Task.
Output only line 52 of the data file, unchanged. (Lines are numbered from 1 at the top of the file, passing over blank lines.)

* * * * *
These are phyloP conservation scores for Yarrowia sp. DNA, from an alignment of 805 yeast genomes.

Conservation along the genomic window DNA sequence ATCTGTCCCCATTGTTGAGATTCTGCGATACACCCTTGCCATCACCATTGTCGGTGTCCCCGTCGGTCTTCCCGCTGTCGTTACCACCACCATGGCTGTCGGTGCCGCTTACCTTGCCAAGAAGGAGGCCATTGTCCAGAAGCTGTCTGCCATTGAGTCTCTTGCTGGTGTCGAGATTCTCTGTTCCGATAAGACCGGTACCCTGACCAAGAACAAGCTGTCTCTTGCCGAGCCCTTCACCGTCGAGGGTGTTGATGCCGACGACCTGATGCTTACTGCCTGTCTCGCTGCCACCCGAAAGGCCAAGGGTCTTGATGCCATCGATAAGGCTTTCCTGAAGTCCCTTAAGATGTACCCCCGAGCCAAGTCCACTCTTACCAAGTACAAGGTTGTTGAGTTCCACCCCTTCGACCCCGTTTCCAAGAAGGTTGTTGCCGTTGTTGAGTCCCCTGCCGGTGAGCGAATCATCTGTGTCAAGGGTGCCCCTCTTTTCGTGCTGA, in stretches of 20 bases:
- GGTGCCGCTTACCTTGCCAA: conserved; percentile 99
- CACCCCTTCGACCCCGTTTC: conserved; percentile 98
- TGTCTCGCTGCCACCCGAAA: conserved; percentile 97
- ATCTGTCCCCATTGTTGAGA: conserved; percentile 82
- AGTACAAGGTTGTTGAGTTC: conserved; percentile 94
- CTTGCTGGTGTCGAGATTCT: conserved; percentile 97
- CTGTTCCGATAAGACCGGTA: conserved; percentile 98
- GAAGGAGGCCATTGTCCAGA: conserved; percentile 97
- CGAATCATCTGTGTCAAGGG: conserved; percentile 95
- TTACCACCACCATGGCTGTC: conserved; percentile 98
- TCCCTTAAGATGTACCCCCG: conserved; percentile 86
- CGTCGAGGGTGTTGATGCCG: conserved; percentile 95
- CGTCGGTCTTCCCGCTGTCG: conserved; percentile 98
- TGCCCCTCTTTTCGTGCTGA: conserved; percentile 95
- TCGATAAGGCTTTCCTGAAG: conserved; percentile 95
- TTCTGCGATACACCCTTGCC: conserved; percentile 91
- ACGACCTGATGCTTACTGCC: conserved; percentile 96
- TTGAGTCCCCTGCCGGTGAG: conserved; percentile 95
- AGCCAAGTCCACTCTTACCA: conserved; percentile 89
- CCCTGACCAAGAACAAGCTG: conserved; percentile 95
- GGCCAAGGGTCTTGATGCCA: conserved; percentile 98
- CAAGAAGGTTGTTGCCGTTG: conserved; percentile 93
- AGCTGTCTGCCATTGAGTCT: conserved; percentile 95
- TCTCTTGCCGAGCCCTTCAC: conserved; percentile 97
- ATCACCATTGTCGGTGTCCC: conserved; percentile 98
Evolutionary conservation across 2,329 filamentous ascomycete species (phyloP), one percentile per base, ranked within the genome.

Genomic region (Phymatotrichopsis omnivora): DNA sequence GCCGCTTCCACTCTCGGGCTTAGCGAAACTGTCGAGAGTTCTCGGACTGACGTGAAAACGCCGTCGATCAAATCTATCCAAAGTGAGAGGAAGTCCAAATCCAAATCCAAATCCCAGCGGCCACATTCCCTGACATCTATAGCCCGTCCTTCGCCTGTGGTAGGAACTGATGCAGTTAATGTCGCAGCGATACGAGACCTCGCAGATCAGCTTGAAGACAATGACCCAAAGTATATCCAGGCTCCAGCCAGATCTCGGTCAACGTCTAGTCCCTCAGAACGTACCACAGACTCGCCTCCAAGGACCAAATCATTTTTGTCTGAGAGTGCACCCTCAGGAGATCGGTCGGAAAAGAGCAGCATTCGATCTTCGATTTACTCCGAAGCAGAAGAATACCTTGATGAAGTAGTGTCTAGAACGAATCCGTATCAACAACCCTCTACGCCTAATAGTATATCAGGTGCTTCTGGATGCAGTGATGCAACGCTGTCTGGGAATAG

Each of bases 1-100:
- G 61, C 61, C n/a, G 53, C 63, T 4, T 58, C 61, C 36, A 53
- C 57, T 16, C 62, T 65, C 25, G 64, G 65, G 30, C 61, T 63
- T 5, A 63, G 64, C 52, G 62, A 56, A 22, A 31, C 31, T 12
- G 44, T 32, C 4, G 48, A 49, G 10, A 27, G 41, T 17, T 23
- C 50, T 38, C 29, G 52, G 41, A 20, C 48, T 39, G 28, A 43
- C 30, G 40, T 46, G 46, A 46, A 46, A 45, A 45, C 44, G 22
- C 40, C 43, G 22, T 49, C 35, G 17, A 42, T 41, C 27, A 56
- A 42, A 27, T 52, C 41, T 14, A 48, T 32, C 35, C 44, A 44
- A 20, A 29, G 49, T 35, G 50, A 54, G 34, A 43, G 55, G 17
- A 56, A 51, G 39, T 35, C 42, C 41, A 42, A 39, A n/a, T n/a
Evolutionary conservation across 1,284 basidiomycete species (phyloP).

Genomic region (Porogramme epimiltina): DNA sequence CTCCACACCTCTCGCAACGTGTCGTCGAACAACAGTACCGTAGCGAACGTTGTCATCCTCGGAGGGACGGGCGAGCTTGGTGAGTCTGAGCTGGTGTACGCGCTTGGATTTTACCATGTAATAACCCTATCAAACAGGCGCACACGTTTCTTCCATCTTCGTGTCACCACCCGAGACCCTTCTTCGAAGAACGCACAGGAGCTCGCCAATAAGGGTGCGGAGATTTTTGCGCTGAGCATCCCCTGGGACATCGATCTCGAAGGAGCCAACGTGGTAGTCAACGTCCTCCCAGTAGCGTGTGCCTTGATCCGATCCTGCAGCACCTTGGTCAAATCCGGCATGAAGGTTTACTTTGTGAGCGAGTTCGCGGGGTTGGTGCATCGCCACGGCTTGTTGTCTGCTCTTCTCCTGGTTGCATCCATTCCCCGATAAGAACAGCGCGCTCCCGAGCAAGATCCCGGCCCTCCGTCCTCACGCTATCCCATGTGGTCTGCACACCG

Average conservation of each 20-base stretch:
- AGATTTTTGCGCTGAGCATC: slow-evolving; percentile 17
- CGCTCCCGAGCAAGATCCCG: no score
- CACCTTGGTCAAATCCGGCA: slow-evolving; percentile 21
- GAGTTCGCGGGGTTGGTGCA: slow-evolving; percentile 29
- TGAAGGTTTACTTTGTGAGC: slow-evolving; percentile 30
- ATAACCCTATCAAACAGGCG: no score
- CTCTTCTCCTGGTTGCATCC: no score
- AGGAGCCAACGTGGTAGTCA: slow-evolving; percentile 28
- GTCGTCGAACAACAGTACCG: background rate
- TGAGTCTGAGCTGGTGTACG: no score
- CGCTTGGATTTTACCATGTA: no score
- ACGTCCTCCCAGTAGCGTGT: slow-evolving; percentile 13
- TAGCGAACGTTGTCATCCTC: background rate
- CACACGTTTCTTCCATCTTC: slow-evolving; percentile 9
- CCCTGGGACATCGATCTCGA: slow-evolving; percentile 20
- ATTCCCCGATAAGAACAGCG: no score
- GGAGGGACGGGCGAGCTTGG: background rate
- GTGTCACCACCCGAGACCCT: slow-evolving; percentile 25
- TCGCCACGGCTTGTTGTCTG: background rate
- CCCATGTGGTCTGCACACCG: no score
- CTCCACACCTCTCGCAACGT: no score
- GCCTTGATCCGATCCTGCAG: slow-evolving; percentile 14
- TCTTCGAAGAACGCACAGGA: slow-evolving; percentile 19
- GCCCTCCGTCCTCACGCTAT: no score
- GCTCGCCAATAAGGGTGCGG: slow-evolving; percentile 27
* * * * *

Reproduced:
- GTCGTCGAACAACAGTACCG: background rate